Cooper identifies elements of the deeply expressive language she calls Jamaican that incorporates African-derived words and grammar and in which proverbs play a powerful, semantic role. For Cooper, Bennett’s “performance poetry” represents one end of the spectrum of Jamaica’s mostly unwritten “oral literature,” whose listeners understand its rhymes and identify with its central themes. Among them: the struggle for survival in the face of economic hardship, the battle of the sexes, and the ongoing search for a national cultural identity.

At the other end of this oral-literary spectrum, Cooper scrutinizes the lyrics of today’s “dance hall” singer-DJs, purveyors of the thunderous, post-reggae music that has become the leading sound in Jamaican clubs and a major pop music export. Dance hall is marked by a beat as insistent as that of American gangsta rap; for the most part, it is similarly devoid of melody. “Indeed,” Cooper writes, “music is far less important than lyrics in this genre” that attracts hordes of fans to all-night jams. But within the “space” of the dance hall concert, the boasting of charismatic singer-DJs like Shabba Ranks, Yellowman, or Josey Wales reigns supreme.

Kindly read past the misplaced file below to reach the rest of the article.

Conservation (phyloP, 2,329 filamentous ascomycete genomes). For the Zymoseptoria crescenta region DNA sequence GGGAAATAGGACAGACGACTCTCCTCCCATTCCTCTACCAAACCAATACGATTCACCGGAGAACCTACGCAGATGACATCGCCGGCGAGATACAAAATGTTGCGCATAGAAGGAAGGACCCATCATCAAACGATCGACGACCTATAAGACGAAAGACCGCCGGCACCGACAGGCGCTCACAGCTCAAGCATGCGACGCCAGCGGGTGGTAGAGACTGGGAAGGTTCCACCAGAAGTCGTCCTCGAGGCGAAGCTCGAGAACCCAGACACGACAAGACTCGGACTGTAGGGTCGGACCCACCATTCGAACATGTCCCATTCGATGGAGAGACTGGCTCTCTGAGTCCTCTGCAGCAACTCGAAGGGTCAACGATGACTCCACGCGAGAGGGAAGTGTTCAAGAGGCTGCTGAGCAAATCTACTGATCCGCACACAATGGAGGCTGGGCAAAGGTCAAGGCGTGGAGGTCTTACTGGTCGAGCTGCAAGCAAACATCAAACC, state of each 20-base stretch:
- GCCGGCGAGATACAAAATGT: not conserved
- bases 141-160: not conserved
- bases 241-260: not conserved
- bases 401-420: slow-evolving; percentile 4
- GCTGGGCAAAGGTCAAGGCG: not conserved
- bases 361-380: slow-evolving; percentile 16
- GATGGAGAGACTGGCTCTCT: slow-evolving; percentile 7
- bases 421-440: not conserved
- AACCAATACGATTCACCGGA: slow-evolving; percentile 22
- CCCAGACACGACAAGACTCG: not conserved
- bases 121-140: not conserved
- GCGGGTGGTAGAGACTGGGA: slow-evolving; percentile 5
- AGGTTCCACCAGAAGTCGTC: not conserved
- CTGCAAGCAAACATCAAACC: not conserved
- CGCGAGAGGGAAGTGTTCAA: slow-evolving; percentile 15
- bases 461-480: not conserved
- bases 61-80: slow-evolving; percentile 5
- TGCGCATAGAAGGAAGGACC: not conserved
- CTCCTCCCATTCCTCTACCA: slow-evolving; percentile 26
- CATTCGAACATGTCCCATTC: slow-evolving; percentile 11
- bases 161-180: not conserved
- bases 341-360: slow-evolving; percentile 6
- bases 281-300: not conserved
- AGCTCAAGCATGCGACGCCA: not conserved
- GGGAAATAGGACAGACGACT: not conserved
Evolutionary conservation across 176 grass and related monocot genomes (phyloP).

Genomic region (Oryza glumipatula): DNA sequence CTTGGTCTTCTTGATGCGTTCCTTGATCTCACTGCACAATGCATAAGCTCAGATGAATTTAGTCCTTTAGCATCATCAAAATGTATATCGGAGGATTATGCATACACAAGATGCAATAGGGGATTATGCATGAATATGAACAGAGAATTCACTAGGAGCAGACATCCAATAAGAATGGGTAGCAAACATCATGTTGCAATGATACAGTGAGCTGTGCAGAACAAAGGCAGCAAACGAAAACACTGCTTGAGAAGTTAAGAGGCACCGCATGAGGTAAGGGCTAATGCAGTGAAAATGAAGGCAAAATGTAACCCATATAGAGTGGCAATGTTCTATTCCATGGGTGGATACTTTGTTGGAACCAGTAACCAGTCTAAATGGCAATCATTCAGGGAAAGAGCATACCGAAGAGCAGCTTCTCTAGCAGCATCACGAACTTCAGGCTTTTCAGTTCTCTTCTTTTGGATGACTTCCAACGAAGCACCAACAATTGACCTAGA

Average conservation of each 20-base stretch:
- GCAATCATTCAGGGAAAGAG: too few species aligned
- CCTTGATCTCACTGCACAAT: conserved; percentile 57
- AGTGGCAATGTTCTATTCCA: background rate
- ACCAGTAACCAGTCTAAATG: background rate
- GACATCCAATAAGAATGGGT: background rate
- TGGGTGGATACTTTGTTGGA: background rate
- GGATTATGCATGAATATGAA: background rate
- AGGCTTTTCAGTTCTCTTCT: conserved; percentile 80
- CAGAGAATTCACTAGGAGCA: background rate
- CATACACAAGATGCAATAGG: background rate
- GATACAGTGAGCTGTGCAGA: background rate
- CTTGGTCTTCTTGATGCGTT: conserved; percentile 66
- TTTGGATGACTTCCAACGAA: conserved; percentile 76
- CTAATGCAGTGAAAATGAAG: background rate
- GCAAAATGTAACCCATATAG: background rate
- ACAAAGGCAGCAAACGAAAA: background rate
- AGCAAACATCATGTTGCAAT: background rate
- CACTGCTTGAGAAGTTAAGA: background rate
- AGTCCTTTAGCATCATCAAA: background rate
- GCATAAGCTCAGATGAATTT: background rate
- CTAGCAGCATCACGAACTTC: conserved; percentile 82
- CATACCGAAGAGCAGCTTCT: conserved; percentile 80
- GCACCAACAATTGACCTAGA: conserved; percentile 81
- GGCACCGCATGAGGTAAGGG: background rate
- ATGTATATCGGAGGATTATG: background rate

Whereas reggae performers like Bob Marley or the late Peter Tosh often sang with idealism about political themes, dance hall DJs celebrate an unabashedly crude culture of “slackness.” “Slackness is a metaphorical revolt against law and order, an undermining of consensual standards of decency,” Cooper explains. “It is the antithesis of Culture.” As dance hall aficionados know, this music provides an anything-goes forum for its mostly male stars to brag about their sexual prowess, denigrate women, revile homosexuals, and indulge in tedious macho posing.

Acknowledging that “One culture’s ‘knowledge’ is another’s ‘noise,’” Cooper explains the cultural-historical sources of the dance hall phenomenon (including its devotees’ exposure to grade-B shoot-’em-ups that movie distributors routinely dump on “lesser” overseas markets like Jamaica’s). But don’t look to these essays to make critical (that is to say, moral) judgments about the dance hall’s messages, or aesthetic (that is to say, evaluative) judgments about its quality as music. Instead, Cooper focuses on “deconstructing” her various subject “texts,” not on assessing their artistic value.

Noises in the Blood also looks at the dub poetry of such writer-performers as Jean Binta Breeze, Mikey Smith, and Mutabaruka. This “performance poetry,” she says, “is a return to the roots of language in oracy” that falls flat on the printed page. Its full impact depends on the personal charisma and interpretive skills of its performers as they incorporate traditional lore from African and Jamaican sources, folk sayings, and proverbs into texts that address familiar, contemporary issues.